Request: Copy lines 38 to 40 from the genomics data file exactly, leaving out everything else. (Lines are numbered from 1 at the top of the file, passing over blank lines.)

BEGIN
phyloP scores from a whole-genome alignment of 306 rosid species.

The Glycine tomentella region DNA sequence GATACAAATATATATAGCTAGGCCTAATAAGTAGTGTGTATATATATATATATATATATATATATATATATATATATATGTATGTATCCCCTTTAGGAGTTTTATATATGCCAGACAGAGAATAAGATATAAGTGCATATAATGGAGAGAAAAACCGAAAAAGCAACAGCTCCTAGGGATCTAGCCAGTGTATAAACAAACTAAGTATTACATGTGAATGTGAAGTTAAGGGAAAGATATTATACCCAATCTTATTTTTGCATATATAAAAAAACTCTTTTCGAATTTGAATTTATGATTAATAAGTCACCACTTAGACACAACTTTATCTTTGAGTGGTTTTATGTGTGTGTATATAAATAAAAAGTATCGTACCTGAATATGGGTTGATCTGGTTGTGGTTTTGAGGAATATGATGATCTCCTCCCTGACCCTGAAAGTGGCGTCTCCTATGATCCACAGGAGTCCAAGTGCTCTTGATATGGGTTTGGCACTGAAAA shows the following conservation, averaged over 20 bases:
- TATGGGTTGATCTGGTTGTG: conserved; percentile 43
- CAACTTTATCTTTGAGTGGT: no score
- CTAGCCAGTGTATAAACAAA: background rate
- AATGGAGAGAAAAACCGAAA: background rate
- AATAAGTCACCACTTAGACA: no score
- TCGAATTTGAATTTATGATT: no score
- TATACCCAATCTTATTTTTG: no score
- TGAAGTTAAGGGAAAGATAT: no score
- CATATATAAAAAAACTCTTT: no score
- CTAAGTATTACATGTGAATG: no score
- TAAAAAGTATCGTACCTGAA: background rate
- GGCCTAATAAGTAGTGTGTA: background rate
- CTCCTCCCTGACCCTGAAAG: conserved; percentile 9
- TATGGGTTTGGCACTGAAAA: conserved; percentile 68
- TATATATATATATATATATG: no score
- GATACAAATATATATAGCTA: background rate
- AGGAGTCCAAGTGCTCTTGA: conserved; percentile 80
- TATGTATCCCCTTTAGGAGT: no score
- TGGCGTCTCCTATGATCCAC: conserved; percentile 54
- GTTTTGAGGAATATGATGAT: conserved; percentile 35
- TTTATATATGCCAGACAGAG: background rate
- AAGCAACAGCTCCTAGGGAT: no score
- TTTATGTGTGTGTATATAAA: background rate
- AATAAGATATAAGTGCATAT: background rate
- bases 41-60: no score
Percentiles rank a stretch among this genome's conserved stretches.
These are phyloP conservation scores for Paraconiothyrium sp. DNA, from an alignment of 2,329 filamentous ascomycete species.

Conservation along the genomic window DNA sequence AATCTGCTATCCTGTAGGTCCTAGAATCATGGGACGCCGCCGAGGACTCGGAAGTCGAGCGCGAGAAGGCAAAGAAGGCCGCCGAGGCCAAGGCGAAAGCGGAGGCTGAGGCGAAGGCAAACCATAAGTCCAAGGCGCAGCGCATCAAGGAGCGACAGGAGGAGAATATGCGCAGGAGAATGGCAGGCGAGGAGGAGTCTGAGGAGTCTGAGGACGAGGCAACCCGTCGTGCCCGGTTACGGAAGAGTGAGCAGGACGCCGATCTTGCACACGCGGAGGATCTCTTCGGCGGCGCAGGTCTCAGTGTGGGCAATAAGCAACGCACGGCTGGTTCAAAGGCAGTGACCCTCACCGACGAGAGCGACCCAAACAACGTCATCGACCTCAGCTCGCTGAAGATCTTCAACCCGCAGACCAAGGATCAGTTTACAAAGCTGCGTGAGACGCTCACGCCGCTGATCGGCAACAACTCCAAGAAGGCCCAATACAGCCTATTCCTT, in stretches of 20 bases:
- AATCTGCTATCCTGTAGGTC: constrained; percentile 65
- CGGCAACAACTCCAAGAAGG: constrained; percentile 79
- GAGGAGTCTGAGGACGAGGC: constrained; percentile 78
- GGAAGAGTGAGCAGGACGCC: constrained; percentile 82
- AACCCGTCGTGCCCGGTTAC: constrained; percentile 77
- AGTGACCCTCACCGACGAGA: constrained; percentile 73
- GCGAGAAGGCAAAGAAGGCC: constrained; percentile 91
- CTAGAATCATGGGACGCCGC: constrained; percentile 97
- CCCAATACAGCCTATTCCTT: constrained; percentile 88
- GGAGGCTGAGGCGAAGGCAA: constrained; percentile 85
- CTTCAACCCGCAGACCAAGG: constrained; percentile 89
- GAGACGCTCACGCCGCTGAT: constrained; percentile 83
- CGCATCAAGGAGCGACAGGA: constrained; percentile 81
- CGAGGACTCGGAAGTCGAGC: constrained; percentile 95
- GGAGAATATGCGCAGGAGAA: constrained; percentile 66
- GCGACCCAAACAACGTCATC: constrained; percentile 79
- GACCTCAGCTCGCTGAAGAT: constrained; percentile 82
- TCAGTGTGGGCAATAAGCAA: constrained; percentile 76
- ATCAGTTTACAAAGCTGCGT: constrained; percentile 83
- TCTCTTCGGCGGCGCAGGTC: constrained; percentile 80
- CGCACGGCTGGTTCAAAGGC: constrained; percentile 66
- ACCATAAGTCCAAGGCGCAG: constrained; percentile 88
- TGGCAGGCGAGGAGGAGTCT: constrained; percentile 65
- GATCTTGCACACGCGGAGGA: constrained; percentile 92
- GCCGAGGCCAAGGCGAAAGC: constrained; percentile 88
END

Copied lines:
- CTAGAATCATGGGACGCCGC: constrained; percentile 97
- CCCAATACAGCCTATTCCTT: constrained; percentile 88
- GGAGGCTGAGGCGAAGGCAA: constrained; percentile 85